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An American in Solzhenitsyn’s “Gulag Archipelago”

He was a victim of cruel fate, a young American living in the USSR forced to endure unimaginable torture and brutal beatings, who would later be one of the many sources for Gulag Archipelago. In 1933 Alexander Dolgun’s father went to the Soviet Union to work as an automotive technician; however, when his short-term contract expired, he was not allowed to leave. Alexander and his sister Stella thus grew up in Moscow during the Great Purge and World War II. He started working at Embassy Moscow in 1943 at the age of 16. In 1948 he was apprehended by State Security and interrogated at the notorious KGB headquarters at Lubyanka on suspicions of espionage. He was brutally tortured and finally forced to “confess.” He was then transferred to Sukhanovka prison, which was known for being even worse than Lubyanka. His nightmare had only begun. Read more

House for Rent in the War-torn Congo–Three Baths, no Squatters

Housing for FSOs was not always provided on assignments abroad. Francis Terry McNamara had to find housing for himself and his family in many different places, some under unconventional situations. McNamara tells about his house-hunting in Elizabethville (now Lubumbashi), Congo in 1962 after the city had been ravaged by an attempted insurrection and continued unrest since independence in 1960. With the help of an Indian Gurkha colonel, McNamara was able to secure a fixer-upper, but one with some drawbacks. Read more

FSO Ends Up in an Irish Stew Over His Christmas Letter

We’ve all wanted to blow off steam about our boss, co-workers, or those troglodytes in Human Resources. Robin Berrington, who served as Public Affairs Officer in Dublin from 1978 through 1981, was no different. He talked about his frustrations with his job and with Ireland in general in what was supposed to be a private Christmas letter in 1980 to friends and family, writing things like, “The country has food and climate well matched for each other — dull.”  People have said much worse. However, someone somehow leaked the contents of Berrington’s letter to the media and all hell broke loose. The Irish tabloids ran headlines like “American Embassy Diplomat says We Irish Are Small Potatoes.” And then it went downhill from there. He was interviewed by Charles Stuart Kennedy beginning in 2000. Read more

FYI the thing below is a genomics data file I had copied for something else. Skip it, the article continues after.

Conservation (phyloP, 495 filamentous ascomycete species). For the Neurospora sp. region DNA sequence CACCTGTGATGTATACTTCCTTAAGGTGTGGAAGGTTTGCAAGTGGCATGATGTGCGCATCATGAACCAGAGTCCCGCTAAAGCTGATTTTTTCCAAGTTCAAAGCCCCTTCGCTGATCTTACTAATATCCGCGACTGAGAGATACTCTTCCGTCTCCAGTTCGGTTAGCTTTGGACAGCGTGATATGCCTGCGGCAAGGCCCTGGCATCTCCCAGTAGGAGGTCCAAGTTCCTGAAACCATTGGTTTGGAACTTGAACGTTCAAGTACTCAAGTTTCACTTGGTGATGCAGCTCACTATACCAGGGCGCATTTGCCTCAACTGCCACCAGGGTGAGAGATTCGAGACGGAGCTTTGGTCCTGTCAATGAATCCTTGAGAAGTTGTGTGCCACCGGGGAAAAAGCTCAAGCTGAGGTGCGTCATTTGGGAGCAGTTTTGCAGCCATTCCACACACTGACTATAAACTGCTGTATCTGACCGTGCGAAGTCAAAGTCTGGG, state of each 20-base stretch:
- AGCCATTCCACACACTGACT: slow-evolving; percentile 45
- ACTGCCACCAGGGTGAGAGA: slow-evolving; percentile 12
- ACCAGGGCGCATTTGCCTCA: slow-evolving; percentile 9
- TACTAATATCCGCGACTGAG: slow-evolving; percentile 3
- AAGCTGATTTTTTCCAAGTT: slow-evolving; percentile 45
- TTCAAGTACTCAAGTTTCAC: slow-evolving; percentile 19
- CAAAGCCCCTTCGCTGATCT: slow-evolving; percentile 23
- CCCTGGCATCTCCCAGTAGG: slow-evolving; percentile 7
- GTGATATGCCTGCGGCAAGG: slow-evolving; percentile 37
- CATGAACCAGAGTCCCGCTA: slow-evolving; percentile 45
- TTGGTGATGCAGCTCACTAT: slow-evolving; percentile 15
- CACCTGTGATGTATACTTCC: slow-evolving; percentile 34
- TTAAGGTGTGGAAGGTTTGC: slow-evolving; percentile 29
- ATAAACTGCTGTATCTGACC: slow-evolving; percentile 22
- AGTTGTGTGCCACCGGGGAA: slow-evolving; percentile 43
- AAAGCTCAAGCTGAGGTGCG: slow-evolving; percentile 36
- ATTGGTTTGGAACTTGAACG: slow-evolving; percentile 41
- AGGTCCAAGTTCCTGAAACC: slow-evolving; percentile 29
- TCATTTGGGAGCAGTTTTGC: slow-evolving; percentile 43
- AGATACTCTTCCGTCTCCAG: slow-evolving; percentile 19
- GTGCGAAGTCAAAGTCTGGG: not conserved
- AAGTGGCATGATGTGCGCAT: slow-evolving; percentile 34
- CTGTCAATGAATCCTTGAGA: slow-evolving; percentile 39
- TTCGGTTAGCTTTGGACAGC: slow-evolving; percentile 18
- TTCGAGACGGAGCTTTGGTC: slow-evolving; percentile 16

When Visa Officers Went Bad

Consular officers are often the face of the U.S. government overseas.  They are the ones interviewing visa applicants, dealing with prospective adoptive parents, helping U.S. citizens who have had their passports stolen or gotten in a scrape with the law. It can often be a demanding job, with weekend calls as duty officer or the emotionally draining meetings with people who unexpectedly lost their loved ones during a trip abroad [See Dealing with Death]. Consular officers, like other FSOs, routinely endure hardships in service to their country. In rare instances, for reasons of venality or misplaced sympathy, they may take a wrong turn.  Read more

Japanese Fishermen and the Bikini Atoll H-bomb Blast

On March 1st, 1954, the U.S. conducted its largest hydrogen bomb test ever near the Bikini Atoll in the Marshall Islands. An unexpected blast of 15 megatons — 1,000 times stronger than the Hiroshima bomb — affected Australia, India and Japan with widespread radioactive fallout. The Fortunate Dragon (Daigo Fukuryū Maru), a Japanese fishing boat, was about 150 kilometers from the blast and was gravely affected. At least one crew member died due to direct exposure. The U.S. initially tried to cover up the incident. The shock stemming from the tragedy helped further an anti-nuclear movement in Japan. It also inspired the 1954 movie Godzilla, in which the nuclear test awakens and mutates the monster, which then attacks Japan. Read more